" The hills above Kassersai are exceedingly steep ; and although to some extent rideable, are very difficult to hunt over. Covered with rock and stone, and largely furnished with jungle, they will bear no mean comparison with the very stiffest country hunted by the ' Nuggur Hunt/ Indeed, they are probably higher than any of the hills in that favoured region. I remember hearing that tigers were once roused during a beat there.

" Difficult though the ground was, pig were to be killed even on the hill-side, though the more desirable place to ride them was across a semicircular stretch of the plain which indented on, and was partly concealed by, the hills. However, it was not often possible to get them there, and we were obliged to ride them where we could.

" Being within easy reach of the large double station of Poona and Kirkee, it formed rather a favourite fixture for a single day, and there was a nice tope (grove) of trees near the village in which any number of tents could be pitched.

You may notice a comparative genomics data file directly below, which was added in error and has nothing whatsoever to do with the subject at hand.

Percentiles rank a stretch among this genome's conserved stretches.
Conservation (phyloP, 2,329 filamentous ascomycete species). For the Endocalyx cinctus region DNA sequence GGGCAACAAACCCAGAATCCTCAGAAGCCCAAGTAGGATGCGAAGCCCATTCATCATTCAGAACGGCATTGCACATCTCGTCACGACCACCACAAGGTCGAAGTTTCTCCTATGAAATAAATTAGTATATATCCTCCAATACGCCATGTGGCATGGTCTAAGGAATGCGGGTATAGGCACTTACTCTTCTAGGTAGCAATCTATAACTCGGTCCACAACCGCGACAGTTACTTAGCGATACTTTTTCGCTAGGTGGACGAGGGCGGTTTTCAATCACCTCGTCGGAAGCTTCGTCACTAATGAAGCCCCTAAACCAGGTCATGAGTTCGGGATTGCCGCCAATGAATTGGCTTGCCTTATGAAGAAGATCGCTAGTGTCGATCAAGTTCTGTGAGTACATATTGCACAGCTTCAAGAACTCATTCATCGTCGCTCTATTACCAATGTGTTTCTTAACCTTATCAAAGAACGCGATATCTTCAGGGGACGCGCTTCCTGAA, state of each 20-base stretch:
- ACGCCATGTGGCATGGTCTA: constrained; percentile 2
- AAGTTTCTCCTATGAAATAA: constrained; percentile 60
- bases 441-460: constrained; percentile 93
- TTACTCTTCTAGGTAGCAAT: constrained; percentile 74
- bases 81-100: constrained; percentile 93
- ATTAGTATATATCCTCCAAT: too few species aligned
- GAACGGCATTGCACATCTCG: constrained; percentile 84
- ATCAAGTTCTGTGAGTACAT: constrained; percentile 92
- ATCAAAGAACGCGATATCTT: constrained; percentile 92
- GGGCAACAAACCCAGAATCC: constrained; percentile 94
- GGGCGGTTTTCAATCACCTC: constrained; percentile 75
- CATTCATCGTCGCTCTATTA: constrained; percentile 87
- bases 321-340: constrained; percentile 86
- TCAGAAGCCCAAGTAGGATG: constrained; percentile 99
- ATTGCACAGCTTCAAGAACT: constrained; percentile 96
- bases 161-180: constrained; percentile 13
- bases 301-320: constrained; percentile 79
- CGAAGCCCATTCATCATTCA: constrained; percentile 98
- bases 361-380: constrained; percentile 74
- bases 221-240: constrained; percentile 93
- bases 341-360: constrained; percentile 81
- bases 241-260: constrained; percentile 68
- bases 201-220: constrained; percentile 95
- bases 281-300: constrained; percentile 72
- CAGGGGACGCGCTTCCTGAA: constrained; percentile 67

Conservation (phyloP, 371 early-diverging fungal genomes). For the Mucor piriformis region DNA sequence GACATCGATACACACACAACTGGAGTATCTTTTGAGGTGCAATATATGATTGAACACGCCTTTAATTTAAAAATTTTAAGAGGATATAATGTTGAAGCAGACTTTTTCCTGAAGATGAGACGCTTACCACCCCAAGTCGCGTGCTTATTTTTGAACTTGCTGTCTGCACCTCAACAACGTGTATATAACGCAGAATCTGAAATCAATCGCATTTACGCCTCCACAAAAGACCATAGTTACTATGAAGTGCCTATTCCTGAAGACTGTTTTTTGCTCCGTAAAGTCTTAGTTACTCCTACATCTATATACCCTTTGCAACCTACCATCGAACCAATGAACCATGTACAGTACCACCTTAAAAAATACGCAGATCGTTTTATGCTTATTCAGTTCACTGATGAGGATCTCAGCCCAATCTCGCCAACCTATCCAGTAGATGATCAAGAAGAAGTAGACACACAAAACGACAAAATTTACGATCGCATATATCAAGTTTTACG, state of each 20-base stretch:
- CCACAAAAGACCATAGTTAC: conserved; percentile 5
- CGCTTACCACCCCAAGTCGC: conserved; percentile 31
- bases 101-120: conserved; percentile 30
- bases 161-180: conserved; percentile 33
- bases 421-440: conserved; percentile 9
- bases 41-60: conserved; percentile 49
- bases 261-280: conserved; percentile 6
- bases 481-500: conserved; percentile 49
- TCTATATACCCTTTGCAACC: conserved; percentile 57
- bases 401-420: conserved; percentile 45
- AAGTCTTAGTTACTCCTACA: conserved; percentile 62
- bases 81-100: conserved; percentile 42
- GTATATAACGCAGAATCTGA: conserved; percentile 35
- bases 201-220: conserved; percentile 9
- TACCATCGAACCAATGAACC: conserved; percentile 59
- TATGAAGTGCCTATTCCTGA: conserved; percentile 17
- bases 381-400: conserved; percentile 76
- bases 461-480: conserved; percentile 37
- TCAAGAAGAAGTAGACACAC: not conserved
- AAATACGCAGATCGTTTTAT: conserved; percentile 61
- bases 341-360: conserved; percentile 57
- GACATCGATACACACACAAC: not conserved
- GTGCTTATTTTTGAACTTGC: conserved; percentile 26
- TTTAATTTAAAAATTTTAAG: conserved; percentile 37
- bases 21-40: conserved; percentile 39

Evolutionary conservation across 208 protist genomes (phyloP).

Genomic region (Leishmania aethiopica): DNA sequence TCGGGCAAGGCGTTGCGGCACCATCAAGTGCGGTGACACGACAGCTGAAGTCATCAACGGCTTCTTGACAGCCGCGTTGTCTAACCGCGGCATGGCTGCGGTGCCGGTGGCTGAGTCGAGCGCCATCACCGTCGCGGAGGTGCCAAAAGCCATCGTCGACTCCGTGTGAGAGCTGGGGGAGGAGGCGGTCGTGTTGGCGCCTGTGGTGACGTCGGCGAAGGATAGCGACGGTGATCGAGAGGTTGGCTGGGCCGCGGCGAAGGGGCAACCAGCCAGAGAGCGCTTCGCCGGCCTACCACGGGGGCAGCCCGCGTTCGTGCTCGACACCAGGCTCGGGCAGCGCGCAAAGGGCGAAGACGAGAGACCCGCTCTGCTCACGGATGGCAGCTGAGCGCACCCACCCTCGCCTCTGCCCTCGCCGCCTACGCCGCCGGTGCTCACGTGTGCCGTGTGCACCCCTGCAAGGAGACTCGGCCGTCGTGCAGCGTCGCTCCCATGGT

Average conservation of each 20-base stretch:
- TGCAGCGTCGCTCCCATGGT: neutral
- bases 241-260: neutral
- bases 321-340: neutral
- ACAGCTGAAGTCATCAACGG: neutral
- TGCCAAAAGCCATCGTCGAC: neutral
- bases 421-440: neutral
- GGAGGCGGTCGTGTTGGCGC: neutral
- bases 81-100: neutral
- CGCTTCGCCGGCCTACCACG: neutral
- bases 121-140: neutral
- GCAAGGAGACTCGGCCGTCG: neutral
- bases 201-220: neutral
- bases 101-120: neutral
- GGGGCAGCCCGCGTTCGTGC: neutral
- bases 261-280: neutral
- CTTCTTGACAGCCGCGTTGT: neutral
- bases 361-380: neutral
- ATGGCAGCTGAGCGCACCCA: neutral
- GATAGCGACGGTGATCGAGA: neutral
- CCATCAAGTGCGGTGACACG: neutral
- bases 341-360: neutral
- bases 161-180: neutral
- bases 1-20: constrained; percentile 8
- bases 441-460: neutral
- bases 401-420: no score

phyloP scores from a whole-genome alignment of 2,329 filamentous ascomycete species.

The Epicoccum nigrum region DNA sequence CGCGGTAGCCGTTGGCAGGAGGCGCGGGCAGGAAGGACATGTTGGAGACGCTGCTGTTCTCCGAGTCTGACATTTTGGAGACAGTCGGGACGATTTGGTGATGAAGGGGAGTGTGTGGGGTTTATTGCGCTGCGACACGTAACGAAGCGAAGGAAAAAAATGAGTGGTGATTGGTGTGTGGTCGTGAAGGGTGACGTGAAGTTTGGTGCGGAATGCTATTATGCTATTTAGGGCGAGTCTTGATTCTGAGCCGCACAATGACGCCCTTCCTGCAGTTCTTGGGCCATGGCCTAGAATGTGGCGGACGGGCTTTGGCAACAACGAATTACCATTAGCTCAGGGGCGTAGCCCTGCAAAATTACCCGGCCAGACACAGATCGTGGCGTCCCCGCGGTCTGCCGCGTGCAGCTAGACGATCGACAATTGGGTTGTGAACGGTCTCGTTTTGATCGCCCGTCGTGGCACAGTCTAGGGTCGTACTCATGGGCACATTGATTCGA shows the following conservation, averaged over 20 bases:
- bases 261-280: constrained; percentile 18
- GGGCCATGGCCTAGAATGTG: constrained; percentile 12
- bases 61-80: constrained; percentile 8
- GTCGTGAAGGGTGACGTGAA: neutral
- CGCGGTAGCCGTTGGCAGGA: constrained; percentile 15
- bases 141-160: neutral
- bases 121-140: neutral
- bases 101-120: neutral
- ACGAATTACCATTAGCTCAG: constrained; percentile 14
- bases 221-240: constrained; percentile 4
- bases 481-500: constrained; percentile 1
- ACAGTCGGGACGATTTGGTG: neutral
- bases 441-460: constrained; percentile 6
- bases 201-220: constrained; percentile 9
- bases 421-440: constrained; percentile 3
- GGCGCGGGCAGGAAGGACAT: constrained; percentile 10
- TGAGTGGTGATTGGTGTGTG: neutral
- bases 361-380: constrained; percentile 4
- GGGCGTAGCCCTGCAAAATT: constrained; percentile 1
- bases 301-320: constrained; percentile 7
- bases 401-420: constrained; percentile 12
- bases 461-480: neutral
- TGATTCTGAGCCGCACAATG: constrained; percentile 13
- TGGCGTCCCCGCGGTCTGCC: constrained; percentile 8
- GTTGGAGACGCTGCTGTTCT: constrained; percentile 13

" I remember well I was late for breakfast on the morning in question. I had borrowed a pony a known devil from a friend, and its decided disposition to rear, and equally decided indisposition to obey orders and get along at a pace it was well capable of doing, detained me long on the road. In fact, it was a series of combats all the way. The consequence was, that when I reached the Hunt tent I found that the party had finished breakfast and started for the jungles.

" Snatching a hasty mouthful while my horse was being saddled, I prepared to join the hunters, and had little difficulty in finding them. They had already had a spurt after a boar, right in among the hills, and had just lost him when I reached the scene of action.

" We soon got away after another pig, which led us over the hills, and eventually took us to the face of those immediately overhanging Kassersai. Some of us here got on something like terms with it, and it was at last speared by a fine, wild young fellow who did not then for the first time distinguish himself as a bold and dashing rider.